Bridging health inequality on our shores

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Maluk Timor

Maluk Timor is a not-for-profit organisation that aims to help Timor-Leste beat its largest health issues.  The young country has made great improvements since its establishment 11 years ago, but is still desperately in need of additional support to improve the quality of life of its citizens. It is a shocking example of stark medical inequality right on Australia’s shores (only 700km away!), and one that TIME is committed to changing.

Maluk Timor provides free and essential medical services to over 300 Timorese people every day. Care ranges from preventative vaccines and antenatal screens to emergency treatment for life-threatening conditions such as infection and trauma. It also provides support to rural areas through mobile outreach activities. Established in 2017 Maluk Timor is predominantly supported by the generosity of private donors. It is persistently underfunded, and has critical need for further support to meet the basic health needs of the people of Timor-Leste. On some days there is not even enough paracetamol or penicillin to treat patients – a situation that is unimaginable to us here in Australia!

 

Ending Tuberculosis (TB)

Timor-Leste has one of the highest rates of TB in Asia, with half of all active cases remaining undiagnosed. Maluk Timor healthcare workers operate in the community to find cases of TB and facilitate preventative treatment.

 

Preventing Spread of HIV/Aids

Maluk Timor currently cares for the largest cohort of patients in Timor-Leste. Timor-Leste is regarded as a country with a low prevalence of HIV, with limited data estimating it exists in 1% of the Dili population. However, the spread of HIV/AIDs would be lethal for Timorese people – as many who are silently infected with TB would go on to develop life-threatening illness with an HIV co-infection.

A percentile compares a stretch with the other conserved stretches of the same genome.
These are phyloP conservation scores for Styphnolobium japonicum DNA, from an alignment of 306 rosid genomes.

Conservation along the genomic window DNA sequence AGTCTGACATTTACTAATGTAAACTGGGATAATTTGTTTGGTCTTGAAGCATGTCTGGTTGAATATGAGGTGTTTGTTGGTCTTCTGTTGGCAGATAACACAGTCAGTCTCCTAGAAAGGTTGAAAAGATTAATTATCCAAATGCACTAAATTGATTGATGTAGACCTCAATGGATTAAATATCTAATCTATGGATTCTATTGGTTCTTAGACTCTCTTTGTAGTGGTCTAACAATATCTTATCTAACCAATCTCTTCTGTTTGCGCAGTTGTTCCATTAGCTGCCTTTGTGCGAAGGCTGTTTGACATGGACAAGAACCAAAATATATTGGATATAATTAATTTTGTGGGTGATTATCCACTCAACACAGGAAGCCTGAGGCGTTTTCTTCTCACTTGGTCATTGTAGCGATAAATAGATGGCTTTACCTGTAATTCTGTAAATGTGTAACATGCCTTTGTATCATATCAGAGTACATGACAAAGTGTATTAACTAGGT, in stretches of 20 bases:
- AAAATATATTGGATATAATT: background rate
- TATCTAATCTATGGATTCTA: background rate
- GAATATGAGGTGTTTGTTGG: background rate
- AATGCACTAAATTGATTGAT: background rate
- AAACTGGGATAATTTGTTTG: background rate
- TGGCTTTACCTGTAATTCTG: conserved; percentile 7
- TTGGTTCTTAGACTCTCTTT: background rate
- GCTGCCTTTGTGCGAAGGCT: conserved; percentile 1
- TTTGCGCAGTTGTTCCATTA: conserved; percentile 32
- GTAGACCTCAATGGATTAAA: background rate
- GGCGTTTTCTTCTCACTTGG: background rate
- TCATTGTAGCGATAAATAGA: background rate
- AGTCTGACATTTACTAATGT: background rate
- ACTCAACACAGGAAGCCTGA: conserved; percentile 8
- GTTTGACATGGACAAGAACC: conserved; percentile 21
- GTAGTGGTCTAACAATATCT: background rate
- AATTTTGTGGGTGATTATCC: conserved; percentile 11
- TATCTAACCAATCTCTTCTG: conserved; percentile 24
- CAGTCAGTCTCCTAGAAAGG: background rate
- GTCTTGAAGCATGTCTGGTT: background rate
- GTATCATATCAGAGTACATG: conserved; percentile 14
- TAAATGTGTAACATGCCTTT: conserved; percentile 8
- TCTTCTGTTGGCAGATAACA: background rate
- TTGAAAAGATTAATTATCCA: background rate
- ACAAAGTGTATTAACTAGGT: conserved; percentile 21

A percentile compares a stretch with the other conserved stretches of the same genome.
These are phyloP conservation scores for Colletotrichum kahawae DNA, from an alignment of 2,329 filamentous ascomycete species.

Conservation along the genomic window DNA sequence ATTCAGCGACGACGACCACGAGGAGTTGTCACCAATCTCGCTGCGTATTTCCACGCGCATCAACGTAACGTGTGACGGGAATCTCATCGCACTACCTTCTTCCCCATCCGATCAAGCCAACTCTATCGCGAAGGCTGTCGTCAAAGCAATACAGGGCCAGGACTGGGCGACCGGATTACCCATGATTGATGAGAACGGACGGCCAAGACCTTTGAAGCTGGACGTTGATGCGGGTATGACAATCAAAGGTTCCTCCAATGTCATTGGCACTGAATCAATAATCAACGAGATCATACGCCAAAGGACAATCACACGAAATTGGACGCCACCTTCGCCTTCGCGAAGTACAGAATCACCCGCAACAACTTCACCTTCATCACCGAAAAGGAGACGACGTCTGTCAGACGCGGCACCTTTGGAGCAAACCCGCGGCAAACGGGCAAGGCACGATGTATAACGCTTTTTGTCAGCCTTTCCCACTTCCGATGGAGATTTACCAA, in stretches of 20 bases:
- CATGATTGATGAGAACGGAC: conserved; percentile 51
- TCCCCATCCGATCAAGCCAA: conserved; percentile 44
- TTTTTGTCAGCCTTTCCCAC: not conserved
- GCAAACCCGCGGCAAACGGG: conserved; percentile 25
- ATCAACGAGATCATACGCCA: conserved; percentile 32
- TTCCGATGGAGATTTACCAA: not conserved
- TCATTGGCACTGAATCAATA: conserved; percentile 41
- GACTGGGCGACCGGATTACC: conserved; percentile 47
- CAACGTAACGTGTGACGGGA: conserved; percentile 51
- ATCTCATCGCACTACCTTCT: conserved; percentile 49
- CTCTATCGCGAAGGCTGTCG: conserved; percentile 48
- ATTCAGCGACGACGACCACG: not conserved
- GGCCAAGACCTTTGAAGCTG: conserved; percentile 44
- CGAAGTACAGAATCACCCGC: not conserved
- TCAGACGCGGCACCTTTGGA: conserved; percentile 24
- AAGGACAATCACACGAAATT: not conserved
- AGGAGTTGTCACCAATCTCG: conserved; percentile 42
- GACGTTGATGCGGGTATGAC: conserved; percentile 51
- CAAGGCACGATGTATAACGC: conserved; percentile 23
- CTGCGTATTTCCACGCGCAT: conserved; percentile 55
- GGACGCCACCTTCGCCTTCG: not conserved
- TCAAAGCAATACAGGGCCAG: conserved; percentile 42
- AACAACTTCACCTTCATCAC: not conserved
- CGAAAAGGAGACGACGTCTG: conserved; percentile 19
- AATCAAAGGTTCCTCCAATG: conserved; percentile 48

In Australia, we now live in a time where being HIV+ is NOT a death-sentence. But rather, most PLHIV go on to live happy, healthy and productive lives, with the appropriate anti-retroviral treatment. This is far from the case in Timor-Leste. Less than 50% of PLHIV in Timor-Leste currently receive treatment for HIV/AIDs, resulting in a high mortality rate from this highly escapable disease.  

 

For more information about Maluk Timor, visit their website!

 

Play your part!

 

Attend our Fundraisers

TIME runs annual fundraisers for Maluk Timor, in our bid to raise money to support their core health programs. The money raised goes to meeting locally-identified needs such as employing HIV/AIDs counsellors. 

The largest of the fundraising events is the the Kick Off Party that occurs in February/March each year, and is a fantastic opportunity to mingle with other TIME members whilst donating your ticket price to this important cause.

We encourage you to take one of many opportunities to use your time and dollars to contribute to improving health outcomes in Timor-Leste!

Donate!

Our monetary support to Maluk Timor is extremely valued, particularly for its consistency and flexibility. However it remains modest in amount, given the many causes we support as an organisation. TIME is seeking long-term sponsors to help boost the support we offer to Maluk Timor. 

If you or your organisation would like to sponsor any of our events or otherwise support the clinic, please get in touch with our Sponsorship Officer for more information on how to do so.

Maluk Timor Elective Programme 

This is an opportunity open to 3rd and 4th year UQ Medical Students with an interest in global health. 

Four successful applicants will have the chance to fundraise and undergo a 4-week elective with Maluk Timor, helping to deliver free medical are to the local community. 

The Elective Programme is a unique and challenging opportunity to learn about global medicine and healthcare delivery in a low-resource context.

This also strengthens TIME’s partnership with Maluk Timor and helps build understanding and awareness of the difficulties faced them, so that we are able to optimally respond to their needs in future years.